A corporate carbon footprint refers to the carbon dioxide and other greenhouse gas (GHG) emissions caused by business operations. It is one of the primary indicators used to understand a business's environmental impact. Calculating a corporation's carbon footprint helps it understand where emissions come from in order to create a roadmap to reduce and eliminate them. Building a detailed carbon footprint is the first step towards developing your Net-Zero Strategy. The Science-Based Targets initiative (SBTi) requires all certified organizations to calculate their scope 1, 2, and 3 emissions, covering the entirety of their GHG emissions.
Scope 1 and 2 emissions relate to standard utilities and environmental impacts traditionally reported by organizations (typically natural gas, electricity, and company-owned vehicles), typically compiled by corporations prior to SBTi requirements. Scope 3 emissions reporting is a relatively new and emerging requirement that goes above and beyond standard utilities reporting and is becoming both a priority and a challenge for corporations.
Calculating Corporate Emissions
To produce a robust and credible carbon footprint, organizations of all sizes are required to align with the Greenhouse Gas Protocol (which was prepared by World Business Council for Sustainable Development and World Resources Institute) to address and quantify all emissions associated with their operations. The GHG Protocol is a global standardized framework regarding measuring and reporting GHGs and is the most widely-used international accounting tool. Under the GHG Protocol, emissions are effectively divided into three categories.
- Scope 1 emissions. These are direct emissions from owned and controlled sources – most commonly natural gas and corporate vehicles.
- Scope 2 emissions. These are indirect emissions from the generation of purchased electricity, steam, heating, and cooling the reporting organization consumes.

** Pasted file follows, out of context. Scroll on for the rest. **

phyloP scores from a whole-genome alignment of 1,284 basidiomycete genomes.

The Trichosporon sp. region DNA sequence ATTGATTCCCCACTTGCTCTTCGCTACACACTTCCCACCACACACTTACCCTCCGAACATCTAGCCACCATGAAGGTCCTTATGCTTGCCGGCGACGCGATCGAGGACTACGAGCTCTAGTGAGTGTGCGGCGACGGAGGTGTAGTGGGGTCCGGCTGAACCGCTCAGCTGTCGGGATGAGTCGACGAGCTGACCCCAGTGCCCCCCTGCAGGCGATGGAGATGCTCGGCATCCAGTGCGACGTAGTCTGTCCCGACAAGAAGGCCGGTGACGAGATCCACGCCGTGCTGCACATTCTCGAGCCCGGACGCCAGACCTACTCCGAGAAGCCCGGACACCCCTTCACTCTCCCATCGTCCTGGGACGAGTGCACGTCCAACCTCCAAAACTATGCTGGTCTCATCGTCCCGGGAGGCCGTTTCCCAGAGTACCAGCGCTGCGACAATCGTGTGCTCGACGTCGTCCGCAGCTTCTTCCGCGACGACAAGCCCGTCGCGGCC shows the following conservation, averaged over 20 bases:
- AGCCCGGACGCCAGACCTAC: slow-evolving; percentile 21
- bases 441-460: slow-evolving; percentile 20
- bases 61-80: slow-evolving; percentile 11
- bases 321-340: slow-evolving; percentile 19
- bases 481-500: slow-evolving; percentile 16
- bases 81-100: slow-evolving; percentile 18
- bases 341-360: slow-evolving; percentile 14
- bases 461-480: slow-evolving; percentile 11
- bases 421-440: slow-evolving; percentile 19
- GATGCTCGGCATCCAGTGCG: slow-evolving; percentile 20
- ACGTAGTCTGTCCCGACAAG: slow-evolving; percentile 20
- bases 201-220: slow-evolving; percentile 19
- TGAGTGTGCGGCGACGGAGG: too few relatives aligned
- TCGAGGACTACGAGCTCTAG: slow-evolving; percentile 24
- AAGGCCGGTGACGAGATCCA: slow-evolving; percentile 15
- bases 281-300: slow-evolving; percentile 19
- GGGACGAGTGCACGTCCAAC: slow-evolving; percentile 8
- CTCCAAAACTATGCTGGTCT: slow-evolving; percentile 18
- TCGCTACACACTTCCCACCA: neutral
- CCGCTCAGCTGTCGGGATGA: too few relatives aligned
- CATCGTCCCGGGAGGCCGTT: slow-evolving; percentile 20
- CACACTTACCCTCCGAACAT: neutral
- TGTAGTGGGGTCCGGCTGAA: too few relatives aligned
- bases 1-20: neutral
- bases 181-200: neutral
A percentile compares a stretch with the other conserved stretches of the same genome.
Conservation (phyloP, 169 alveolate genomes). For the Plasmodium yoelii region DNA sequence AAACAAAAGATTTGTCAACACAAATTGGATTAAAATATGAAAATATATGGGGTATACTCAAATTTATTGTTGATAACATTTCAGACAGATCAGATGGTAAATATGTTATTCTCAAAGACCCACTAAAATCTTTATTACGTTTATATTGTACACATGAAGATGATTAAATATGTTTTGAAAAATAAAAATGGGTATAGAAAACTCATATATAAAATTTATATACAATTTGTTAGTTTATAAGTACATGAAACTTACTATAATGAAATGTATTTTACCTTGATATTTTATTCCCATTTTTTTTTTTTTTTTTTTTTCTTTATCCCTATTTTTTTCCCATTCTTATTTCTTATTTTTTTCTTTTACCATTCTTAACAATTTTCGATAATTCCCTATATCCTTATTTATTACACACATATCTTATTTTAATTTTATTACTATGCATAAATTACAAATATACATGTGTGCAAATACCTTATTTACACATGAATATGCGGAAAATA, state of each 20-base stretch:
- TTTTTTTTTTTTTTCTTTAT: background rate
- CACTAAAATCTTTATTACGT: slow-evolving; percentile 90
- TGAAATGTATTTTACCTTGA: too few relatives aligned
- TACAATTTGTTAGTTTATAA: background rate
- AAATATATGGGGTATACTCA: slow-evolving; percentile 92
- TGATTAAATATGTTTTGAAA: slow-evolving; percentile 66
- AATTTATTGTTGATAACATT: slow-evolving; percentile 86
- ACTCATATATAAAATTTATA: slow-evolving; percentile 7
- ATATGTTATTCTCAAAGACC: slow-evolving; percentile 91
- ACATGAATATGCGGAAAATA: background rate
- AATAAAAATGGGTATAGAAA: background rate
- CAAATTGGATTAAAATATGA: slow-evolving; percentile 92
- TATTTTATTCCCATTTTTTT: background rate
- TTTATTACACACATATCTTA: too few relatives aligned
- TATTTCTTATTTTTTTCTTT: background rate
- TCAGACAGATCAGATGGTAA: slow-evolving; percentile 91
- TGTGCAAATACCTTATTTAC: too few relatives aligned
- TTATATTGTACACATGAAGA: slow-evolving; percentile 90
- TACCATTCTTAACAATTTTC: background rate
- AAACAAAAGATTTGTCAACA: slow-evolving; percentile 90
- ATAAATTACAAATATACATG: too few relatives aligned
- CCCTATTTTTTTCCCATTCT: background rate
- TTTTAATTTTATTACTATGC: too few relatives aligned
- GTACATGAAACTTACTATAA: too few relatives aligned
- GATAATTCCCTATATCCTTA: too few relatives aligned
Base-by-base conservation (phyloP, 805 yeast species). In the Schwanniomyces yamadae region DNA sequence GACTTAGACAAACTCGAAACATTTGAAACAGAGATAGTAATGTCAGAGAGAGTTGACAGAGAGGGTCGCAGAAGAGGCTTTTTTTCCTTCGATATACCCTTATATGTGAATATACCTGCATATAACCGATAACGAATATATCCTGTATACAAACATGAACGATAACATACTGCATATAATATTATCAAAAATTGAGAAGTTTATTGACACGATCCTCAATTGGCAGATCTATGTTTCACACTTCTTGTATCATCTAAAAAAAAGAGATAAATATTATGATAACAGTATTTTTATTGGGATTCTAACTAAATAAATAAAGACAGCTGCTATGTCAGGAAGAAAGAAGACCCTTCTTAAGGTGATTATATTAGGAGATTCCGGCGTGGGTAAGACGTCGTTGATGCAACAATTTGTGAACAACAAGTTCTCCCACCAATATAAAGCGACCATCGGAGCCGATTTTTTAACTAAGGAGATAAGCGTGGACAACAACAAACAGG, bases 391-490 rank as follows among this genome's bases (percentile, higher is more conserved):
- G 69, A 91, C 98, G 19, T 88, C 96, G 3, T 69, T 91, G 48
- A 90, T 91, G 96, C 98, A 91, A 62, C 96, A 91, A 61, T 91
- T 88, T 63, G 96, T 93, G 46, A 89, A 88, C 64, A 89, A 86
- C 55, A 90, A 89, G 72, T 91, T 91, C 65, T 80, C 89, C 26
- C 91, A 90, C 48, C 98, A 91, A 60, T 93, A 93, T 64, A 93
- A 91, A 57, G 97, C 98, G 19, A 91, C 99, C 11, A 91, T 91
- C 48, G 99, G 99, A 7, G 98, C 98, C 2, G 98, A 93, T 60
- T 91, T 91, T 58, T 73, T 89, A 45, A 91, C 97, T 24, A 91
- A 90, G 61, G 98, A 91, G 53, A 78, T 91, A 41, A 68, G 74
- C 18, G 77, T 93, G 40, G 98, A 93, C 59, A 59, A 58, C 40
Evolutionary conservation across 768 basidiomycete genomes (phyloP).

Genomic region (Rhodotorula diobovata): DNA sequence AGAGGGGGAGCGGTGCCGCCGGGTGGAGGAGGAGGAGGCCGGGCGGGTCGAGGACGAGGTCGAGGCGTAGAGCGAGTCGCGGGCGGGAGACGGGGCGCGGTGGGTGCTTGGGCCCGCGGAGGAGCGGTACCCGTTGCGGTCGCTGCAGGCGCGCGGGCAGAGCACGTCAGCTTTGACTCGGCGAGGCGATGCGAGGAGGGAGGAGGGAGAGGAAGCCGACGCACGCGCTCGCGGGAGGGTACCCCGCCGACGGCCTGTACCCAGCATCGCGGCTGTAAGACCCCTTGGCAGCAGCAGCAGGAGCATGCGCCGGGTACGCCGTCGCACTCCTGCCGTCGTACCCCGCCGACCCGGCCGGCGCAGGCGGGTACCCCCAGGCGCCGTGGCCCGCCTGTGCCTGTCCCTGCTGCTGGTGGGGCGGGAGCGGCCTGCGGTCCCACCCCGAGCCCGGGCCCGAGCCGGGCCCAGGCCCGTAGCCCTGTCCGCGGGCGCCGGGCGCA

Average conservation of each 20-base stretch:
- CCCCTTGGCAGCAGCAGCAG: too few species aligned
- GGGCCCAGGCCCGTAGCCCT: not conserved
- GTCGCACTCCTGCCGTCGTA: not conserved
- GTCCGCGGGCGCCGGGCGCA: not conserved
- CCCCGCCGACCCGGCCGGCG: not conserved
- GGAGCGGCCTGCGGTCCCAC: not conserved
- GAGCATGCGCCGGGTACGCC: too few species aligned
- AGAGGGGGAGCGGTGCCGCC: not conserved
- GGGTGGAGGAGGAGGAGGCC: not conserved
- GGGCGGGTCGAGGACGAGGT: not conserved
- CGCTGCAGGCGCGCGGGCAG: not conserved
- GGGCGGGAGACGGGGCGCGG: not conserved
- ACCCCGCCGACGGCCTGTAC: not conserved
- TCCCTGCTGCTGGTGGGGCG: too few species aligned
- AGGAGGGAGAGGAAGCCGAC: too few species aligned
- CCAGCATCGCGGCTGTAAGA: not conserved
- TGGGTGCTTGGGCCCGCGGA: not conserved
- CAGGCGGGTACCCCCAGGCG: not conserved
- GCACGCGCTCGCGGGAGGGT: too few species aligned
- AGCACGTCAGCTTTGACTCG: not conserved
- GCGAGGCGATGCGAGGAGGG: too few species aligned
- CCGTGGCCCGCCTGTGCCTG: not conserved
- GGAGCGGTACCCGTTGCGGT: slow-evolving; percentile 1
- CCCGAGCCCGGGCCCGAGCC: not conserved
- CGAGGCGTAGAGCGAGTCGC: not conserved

- Scope 3 emissions. These are all indirect emissions (not included in scope 2) that occur in the value chain of the reporting company, including both upstream and downstream emissions.
Defining Scope 3 Emissions
Scope 3 is the broadest category of emissions covering a corporate's value chain and generally accounts for more than 75% of an organization's overall carbon footprint. Scope 3 emissions result from activities and assets not directly owned or controlled by the reporting organization.
The calculation of scope 3 emissions goes in two directions: upstream and downstream. The former (upstream) refers to the emissions occurring within an organization's supply chain. The latter (downstream) refers to the product use phase. Both of these together constitute a corporation's "value chain."
Upstream and Downstream Emissions
Under the GHG protocol, scope 3 emissions are further divided into 15 categories.
1. Purchased Goods and Services. Emissions from the extraction, production, and transportation (i.e., cradle-to-gate emissions) of goods and services acquired by a company in the reporting year, not otherwise included in another upstream category.
2. Capital Goods. Extraction, production, and transportation of capital goods purchased or acquired by the company in the reporting year. Capital goods are goods, (e.g. plant, property, and equipment) that the company uses to provide its service and includes buildings.
3. Fuel and Energy-related Activities (not included in scope 1 and 2). Extraction, production, and transportation of fuels and energy purchased or acquired by the company in the reporting year, not already accounted for in scope 1 or 2.
4. Upstream Transportation and Distribution. Transportation and distribution of products purchased by a company in the reporting year between suppliers and its own operations (in vehicles and facilities not owned or controlled by the company)